# First digit of 2020!

This is a follow up to First digit of 3^2020

Can you find the first digit of 2020! (factorial) without a computer?

I believe it's

3

Because

We know, that for sufficiently large $$n$$ we have $$n!\approx \sqrt{2\pi n}\ n^n/\exp n$$. Applying logarithm, we get $$\log n! \approx n\log n - n + \frac12 \log 2\pi n$$, or $$\log_{10} n! \approx n(\log n - 1)/\log 10+\frac12\log_{10} 2\pi n$$. For $$n=2020$$, we get $$\log_{10} 2020!\approx 5801.58667$$. Raising 10 to the power of mantissa (0.58667), we get about 3.861, so the first digit is 3.

Notice

Checking in Python (for example) does show that $$2020!$$ does indeed start with 3, but nevertheless, the $$n!\approx \sqrt{2\pi n}\ n^n/\exp n$$ approximate equality must be used with great care, since it says that it will hold for sufficiently large $$n$$, but in no way does it specify how large must $$n$$ be to achieve reasonable accuracy. Additionally, numbers may be very close but nevertheless start with different digits, when both are "close" to a digit multiplied by a power of 10 (e.g. 29999 and 30001 are within 0.007% of each other, but start with different digits, both being close to 30000).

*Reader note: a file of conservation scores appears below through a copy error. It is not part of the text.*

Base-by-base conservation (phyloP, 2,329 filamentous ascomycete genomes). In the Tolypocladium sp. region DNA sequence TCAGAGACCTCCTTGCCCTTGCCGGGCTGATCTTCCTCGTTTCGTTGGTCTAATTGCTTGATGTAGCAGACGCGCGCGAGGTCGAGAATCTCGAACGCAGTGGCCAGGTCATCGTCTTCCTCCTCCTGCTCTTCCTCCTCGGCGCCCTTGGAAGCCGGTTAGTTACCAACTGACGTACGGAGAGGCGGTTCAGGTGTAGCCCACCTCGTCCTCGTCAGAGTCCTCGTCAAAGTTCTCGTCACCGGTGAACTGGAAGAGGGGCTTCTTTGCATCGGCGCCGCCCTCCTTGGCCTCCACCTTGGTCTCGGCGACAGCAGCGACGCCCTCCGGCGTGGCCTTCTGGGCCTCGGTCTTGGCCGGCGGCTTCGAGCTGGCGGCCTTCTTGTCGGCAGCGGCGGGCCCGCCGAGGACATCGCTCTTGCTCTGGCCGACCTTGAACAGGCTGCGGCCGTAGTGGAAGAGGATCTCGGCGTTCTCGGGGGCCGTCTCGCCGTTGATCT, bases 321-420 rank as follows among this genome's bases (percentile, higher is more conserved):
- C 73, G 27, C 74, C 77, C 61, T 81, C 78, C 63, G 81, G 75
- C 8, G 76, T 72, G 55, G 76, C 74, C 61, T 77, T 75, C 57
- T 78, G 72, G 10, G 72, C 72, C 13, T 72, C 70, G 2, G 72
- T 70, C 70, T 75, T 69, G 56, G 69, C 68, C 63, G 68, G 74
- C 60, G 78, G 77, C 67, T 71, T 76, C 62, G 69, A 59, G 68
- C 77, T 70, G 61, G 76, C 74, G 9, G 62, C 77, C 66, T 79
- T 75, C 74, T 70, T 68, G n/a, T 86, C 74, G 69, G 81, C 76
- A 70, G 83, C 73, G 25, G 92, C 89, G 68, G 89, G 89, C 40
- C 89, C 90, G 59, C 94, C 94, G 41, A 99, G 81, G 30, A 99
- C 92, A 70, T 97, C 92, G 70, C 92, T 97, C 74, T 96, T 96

• We can also use the Stirling given here to bound the error: en.wikipedia.org/wiki/… – im_so_meta_even_this_acronym Apr 16 '20 at 6:23
• Ummm... how did you get $\log_{10} 2020 \approx 5799.53491$ "without a computer" (as demanded by the problem)? – David G. Stork Apr 16 '20 at 6:27
• @im_so_meta_even_this_acronym Oh, thanks. Actually I forgot about the $\sqrt{2\pi n}$ factor, but fortunately it starts with a 1. – trolley813 Apr 16 '20 at 6:27
• @DavidG.Stork Well, it can be calculated either with a simple calculator (even with one which does only +-*/, because logarithms can be computed by summing series). Alternate way is to use a table of logarithms and calculate it by hand (since the numbers involved are not too large). – trolley813 Apr 16 '20 at 6:29
• @im_so_meta_even_this_acronym Thanks! I've updated my answer with account to $\sqrt{2\pi n}$ factor, it did not change significantly but became closer. – trolley813 Apr 16 '20 at 6:39

$$3$$

Because:

$$\ln 2020!=\sum_\limits{k=2}^{2020} \ln k \approx13358.65$$.

$$e^{13358.65}\approx 3.8724041499\times10^{5801}$$.